Sadat, Prominent U.S. Jews Hold Hour Meeting; Egyptian Says He Has No Intention of Splitting U.S. Je
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Sadat, Prominent U.S. Jews Hold Hour Meeting; Egyptian Says He Has No Intention of Splitting U.S. Je

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President Anwar Sadat of Egypt met for more than an hour today with seven prominent American Jews who he had invited to Blair House as individuals rather than as representatives of any organization or groups. The Americans told reporters afterwards that they had engaged in friendly conversation with Sadat and three of his top aides on Middle East problems, dealt with apparently on the most general terms.

The Jewish Telegraphic Agency was informed that Sadat assured his visitors that his mission to the United States was not to try to split the American Jewish community from Israel or its government or from the U.S. government.

The Egyptian leader said that he would not try to create divisions even if he wanted to, if he knew he could not succeed. “I am not that foolish,” the JTA was told Sadat said. The JTA was also told that the visitors made it clear to Sadat that the American Jewish community was united.

The American group consisted of Philip Klutznick, president of the World Jewish Congress; Lester Crown of Chicago; Max Kampelman of Washington, a former aide to the late Sen. Hubert H. Humphrey; Dr. Martin Myerson, president of the University of Pennsylvania; Robert R. Nation, Washington economist, Dr. Avraham Udovich, of Princeton University; Max Karl of Milwaukee; and Dr. Guido Goldman of Harvard. Two others who had been invited, Morris L. Levinson and Edgar Bronfman, both of New York, were unable to attend because a snow storm grounded their flight.

Sadat was accompanied by Egyptian Foreign Minister Mohammed Kaamel, Egypt’s Ambassador to the U.S. Ashraf Ghorbal and Said Marei, Speaker of the Egyptian Parliament.

Klutznick, who spoke to reporters outside of Blair House, disclosed that he had met privately with Sadat for a half hour before the general meeting but stressed that nothing in the private talk was contradictory to what was said at the general meeting.


He said that Sadat explained his program and mission and why he went to Jerusalem last November. The Jewish group told him “you will never regret it” and that “this mission is one of the important diplomatic events in modern history.” Klutznick said that both the Americans and Egyptians avoided details of negotiations since these must be conducted only between the governments involved. He said there was no question about that from the beginning of the conversations.

Klutznick said Sadat wanted the Americans to know the depth of his sincerity in seeking peace in the Middle East. At various times in the course of the conversations, in which all present had something to say, the Americans, almost unanimously, noted that there are many problems in the Middle East and they cannot be handled over night, Klutznick said. Sadat was quoted as saying that if it takes patience, he would have patience because he does not want future generations of Arabs and Jews to have to go through what he had to go through for half of his lifetime.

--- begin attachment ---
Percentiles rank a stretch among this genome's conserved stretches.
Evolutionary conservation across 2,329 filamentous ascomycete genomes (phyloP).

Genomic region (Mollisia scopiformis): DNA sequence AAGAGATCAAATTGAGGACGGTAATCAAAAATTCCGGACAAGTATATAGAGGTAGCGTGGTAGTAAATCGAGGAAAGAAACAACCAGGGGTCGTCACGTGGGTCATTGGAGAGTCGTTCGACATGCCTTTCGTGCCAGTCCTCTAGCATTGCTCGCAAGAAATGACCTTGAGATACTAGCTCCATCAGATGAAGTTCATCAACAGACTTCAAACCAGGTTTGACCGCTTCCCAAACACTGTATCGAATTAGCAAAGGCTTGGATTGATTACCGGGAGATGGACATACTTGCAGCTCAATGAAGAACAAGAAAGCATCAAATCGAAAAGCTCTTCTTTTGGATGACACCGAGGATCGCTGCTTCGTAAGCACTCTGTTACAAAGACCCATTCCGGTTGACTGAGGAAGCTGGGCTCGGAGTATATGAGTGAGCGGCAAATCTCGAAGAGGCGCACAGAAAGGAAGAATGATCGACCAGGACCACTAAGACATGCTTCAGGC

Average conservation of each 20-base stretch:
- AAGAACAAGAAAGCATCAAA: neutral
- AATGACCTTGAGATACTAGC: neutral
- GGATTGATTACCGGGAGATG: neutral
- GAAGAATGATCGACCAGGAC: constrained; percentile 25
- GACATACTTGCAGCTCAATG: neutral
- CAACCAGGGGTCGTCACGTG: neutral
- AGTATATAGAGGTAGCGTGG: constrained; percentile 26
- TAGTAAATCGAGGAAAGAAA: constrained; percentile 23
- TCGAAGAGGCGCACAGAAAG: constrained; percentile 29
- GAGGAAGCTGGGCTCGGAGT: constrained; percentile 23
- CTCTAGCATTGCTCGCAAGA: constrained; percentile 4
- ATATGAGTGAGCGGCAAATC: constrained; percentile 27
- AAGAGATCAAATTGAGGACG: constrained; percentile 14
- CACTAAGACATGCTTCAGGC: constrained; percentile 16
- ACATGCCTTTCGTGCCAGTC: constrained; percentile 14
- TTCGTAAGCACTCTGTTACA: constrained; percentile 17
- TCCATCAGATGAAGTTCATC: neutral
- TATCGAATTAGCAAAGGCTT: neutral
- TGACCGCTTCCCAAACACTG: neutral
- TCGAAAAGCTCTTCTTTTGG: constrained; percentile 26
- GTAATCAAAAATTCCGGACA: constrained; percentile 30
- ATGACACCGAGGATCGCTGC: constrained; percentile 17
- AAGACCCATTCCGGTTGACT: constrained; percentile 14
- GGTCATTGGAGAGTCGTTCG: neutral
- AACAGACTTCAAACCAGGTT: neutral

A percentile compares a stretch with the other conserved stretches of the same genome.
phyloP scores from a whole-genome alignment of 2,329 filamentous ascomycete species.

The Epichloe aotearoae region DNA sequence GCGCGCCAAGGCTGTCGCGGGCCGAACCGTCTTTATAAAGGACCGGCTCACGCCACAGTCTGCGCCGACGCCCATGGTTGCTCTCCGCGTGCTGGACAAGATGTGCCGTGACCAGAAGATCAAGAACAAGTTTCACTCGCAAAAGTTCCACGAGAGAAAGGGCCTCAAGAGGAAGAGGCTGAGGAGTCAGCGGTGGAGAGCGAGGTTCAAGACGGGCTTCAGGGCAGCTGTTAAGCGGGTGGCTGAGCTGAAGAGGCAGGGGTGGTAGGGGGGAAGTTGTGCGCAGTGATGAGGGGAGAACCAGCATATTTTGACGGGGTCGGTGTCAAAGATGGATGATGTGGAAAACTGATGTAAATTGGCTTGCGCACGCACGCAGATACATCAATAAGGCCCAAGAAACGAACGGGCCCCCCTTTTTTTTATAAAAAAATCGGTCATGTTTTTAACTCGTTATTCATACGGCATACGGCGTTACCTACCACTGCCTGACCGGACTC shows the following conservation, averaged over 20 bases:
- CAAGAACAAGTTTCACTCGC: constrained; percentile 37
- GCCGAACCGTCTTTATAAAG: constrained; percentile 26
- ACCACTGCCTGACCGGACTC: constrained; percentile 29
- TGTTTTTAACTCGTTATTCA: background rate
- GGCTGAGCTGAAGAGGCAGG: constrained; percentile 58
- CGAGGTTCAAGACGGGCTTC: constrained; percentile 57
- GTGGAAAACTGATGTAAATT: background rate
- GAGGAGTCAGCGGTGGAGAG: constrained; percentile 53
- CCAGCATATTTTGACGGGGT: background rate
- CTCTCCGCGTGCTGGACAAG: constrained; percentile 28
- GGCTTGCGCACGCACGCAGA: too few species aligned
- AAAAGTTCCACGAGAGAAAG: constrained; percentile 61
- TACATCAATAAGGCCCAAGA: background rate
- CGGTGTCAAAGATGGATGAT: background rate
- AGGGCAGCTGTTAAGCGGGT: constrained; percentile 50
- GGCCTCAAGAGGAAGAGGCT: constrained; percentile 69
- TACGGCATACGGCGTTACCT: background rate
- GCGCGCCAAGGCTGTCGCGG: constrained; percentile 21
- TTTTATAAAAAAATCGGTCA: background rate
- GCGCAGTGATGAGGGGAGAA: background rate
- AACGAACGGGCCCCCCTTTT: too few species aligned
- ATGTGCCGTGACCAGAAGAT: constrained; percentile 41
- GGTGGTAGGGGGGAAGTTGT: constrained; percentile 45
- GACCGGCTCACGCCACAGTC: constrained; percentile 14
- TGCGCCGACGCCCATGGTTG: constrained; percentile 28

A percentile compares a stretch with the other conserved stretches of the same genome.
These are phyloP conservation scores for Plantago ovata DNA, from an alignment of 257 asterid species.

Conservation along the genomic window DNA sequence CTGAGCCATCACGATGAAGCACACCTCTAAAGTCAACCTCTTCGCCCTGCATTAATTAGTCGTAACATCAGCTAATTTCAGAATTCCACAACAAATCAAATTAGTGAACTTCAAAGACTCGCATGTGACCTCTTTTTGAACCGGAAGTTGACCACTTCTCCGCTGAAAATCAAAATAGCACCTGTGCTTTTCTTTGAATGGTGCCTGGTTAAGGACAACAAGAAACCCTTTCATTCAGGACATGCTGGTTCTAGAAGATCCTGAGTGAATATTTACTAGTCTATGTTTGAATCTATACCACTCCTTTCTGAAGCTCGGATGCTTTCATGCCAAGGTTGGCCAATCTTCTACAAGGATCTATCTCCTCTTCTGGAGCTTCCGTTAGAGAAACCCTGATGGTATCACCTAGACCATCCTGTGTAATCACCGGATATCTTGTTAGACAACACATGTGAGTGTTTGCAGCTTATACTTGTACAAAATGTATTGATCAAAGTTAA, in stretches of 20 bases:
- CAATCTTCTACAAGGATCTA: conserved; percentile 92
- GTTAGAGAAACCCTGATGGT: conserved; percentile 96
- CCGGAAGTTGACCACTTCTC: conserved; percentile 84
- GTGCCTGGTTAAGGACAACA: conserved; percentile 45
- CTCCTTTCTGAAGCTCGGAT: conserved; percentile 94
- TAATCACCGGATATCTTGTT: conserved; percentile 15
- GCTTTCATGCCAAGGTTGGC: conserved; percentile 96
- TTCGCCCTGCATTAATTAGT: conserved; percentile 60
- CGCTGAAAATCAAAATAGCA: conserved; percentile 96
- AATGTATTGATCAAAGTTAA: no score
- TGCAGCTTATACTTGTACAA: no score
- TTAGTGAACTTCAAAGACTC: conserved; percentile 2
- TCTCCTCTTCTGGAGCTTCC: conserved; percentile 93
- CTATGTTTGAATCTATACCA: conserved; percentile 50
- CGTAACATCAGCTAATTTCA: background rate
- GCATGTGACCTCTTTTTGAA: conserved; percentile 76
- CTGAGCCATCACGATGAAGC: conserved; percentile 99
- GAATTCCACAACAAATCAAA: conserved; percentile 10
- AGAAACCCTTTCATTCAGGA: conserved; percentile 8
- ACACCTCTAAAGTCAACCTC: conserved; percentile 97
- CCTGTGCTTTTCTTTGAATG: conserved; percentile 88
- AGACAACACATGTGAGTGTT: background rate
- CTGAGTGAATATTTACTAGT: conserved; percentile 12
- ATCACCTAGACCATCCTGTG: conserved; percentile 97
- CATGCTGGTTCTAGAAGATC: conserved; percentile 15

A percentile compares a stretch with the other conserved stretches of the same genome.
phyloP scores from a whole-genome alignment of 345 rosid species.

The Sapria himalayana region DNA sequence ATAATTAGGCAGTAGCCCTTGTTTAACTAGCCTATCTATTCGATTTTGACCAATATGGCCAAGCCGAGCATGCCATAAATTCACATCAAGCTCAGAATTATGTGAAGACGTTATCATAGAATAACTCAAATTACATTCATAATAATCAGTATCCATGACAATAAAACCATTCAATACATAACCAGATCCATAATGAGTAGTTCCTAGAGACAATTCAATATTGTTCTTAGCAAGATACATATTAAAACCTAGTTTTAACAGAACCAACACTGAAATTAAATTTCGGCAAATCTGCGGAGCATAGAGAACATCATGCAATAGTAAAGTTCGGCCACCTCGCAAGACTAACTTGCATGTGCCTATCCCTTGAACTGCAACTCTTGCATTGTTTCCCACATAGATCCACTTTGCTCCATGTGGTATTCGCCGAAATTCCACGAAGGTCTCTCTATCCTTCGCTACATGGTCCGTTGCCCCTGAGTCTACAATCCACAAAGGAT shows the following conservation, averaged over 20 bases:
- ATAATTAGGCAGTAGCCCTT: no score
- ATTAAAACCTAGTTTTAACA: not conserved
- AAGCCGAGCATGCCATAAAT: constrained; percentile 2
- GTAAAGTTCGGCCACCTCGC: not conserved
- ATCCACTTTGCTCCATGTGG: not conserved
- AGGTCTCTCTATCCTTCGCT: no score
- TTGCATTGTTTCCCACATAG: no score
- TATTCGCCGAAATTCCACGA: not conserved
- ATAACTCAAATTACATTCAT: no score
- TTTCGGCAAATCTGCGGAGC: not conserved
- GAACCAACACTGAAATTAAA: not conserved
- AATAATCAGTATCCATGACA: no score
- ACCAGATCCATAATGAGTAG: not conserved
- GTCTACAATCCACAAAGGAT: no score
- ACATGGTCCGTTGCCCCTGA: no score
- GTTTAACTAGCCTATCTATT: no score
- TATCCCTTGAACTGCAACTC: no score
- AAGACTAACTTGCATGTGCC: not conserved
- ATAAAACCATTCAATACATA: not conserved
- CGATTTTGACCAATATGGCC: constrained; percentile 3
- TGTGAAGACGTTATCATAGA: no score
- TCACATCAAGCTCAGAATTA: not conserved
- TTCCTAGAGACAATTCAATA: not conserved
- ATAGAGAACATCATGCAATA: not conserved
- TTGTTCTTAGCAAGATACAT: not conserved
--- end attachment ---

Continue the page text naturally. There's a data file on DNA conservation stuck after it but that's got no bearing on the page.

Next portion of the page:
Later in the afternoon, Sadat, in a speech to the National Press Club, denounced Israel for embarking on what he termed a course that encouraged aggression, anarchy and lawlessness. He accused Israel of “sheer defiance and escalation” in creating new civilian settlements and expanding existing settlements in occupied territory.

The Israeli government cannot hide behind fanatic groups which are beating the drums of war in their feverish campaign to build these settlements,” he said. “It is the task and responsibility of every government to curb the excesses of all individuals and groups. In fact, the government is leading the unholy march of the law-breakers. They should all realize that the establishment of an ultramodern and foreign-financed ghetto around every Arab town is not a way to co-exist.”

Sadat also said it was a fallacy to claim, as Israel had done, that the creation of a Palestinian entity meant the destruction of the Jewish State. “A Palestinian state, linked with Jordan, will be a positive force for stability and normalcy in the area,” he declared. “Without it the structure of peace will remain vulnerable.”

The Egyptian President appealed to Americans to support his demands for an Israeli withdrawal from all occupied territories and for the creation of a Palestinian state. He said that despite the obstacles Israel was placing in the way of peace he would give peace “every possible chance, until I reach the conclusion that enough time has elapsed without achieving any tangible progress.” He did not indicate what his next move would be if his hopes for substantive changes in Israeli policy were not forthcoming.

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